Taking Advantage of the Annual Gifting Exclusion
When it comes to estate planning, the focus tends to fall into two areas: ensuring that assets flow to the correct beneficiaries at death and minimizing estate taxes through gifting strategies. While the former applies to everyone, the latter may not be an issue for most. This does not mean, however, that there are no benefits to making gifts during one’s lifetime. From a planning perspective, we cannot be certain where tax law may go in the future. Those not currently exposed could be so if the lifetime exemption is reduced or their assets grow. From a personal perspective, the giver gets the opportunity to see the benefit of their gift on the lives of those dearest to them. For children or grandchildren, this may be at a time in their lives when they are just beginning to secure their financial foundation. Alternatively, it could illustrate that one’s heirs are financially irresponsible and inheritance plans should be altered to restrain the misuse of funds.
So how do we take advantage of gifting without making sizeable transfers that could have an impact on our own future financial success?
Known as the Annual Gift Exclusion, the IRS permits an individual to gift up to $16,000 per person in 2022. There is no limit on the amount of people that can receive this amount in gifts and provided gifts do not exceed this amount, there is no gift tax consequence or need to file a gift tax return.
What to Gift?
While a gift of cash is the easiest and most fungible for the recipient, it may not align with cash flow goals. A common alternative is securities such as stocks and bonds. A benefit is that these can be transferred relatively easily, but the cost basis is transferred with the gift. Personal property (a car, jewelry, etc.) is also an option. It’s important to remember that the exclusion amount is cumulative, so all gifts for the year need to be taken into consideration.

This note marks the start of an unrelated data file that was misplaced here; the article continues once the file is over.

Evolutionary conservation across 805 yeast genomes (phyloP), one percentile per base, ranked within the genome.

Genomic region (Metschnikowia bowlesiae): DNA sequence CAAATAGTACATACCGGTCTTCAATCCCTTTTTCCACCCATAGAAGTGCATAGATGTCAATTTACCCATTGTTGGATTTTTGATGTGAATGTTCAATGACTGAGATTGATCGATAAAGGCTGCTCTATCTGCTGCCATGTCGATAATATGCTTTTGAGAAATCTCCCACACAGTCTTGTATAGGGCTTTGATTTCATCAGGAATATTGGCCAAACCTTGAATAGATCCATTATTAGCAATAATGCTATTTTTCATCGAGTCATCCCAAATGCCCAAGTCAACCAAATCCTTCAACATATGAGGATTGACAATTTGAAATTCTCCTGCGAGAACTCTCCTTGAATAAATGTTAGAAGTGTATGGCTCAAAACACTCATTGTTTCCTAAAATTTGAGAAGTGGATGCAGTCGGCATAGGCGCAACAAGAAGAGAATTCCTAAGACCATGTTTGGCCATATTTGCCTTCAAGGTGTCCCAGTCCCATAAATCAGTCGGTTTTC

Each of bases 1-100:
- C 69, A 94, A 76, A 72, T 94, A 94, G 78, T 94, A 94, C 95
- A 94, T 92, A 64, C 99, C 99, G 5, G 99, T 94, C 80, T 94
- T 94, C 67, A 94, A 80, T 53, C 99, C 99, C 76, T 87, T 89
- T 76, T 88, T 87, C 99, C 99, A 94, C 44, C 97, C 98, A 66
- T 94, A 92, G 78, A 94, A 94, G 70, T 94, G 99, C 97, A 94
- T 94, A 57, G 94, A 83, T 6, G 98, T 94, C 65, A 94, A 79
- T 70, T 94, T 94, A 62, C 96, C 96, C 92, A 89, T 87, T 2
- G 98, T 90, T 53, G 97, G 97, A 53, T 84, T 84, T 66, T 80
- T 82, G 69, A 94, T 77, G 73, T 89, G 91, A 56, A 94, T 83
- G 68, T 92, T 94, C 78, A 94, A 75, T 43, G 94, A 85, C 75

How to make the Gift?
- Outright – The simplest way to gift assets is directly to the recipient. Whether through a check or transfer to their account, this method of gifting is a one-step process. An aspect to consider is that once completed, the recipient is free to use and spend the gift as they please.
- Minor’s Account – For those not old enough to have their own accounts, gifts can be made to a UTMA (Uniform Transfers to Minors Act) or UGMA (Uniform Gifts to Minors Act) account. These accounts are controlled by an adult custodian and legally turn over to the child at their age or majority, typically at age 21 . While excellent for their simplicity, this turn over to the child can be a considerable drawback. If gifts are being made over several years, then the accumulation could result in access to a sum of money at an age most wouldn’t consider mature enough to handle.
- Education Account – If funding a college education is a priority, then gifting into a 529 plan account could be a great option. These accounts have the advantage of growing tax-free and distributions are not taxed provided withdrawals are used for qualified education expenses. Additionally, although these accounts are for the benefit of the student, the account holder can be a parent/grandparent . This provides more control over the use of the funds.
- Trust – If limiting the access to these gifts is an important consideration, then another option is putting these gifts into an Annual Gift/Crummey trust. This is an irrevocable trust that can make distributions or grant control of the trust to the beneficiary at specified ages and/or once other criteria set forth in the trust are met. The limited access also provides protection from creditors and divorce settlements of the beneficiary. An important aspect of utilizing the annual exclusion is that the recipient must have a present interest in the gift. This requires the beneficiary have a right of withdrawal at any time additional contributions are made, colloquially known as a Crummey letter. Attorney costs and these letters increase the administration of this method of gifting, but this drawback rarely outweighs the benefits of access restriction.
If you would like to have a conversation about gift planning, please call your JMG advisor. The contents of this article may or may not be directly applicable to your situation. In either case, we encourage you to pass this along to someone who may find it helpful.
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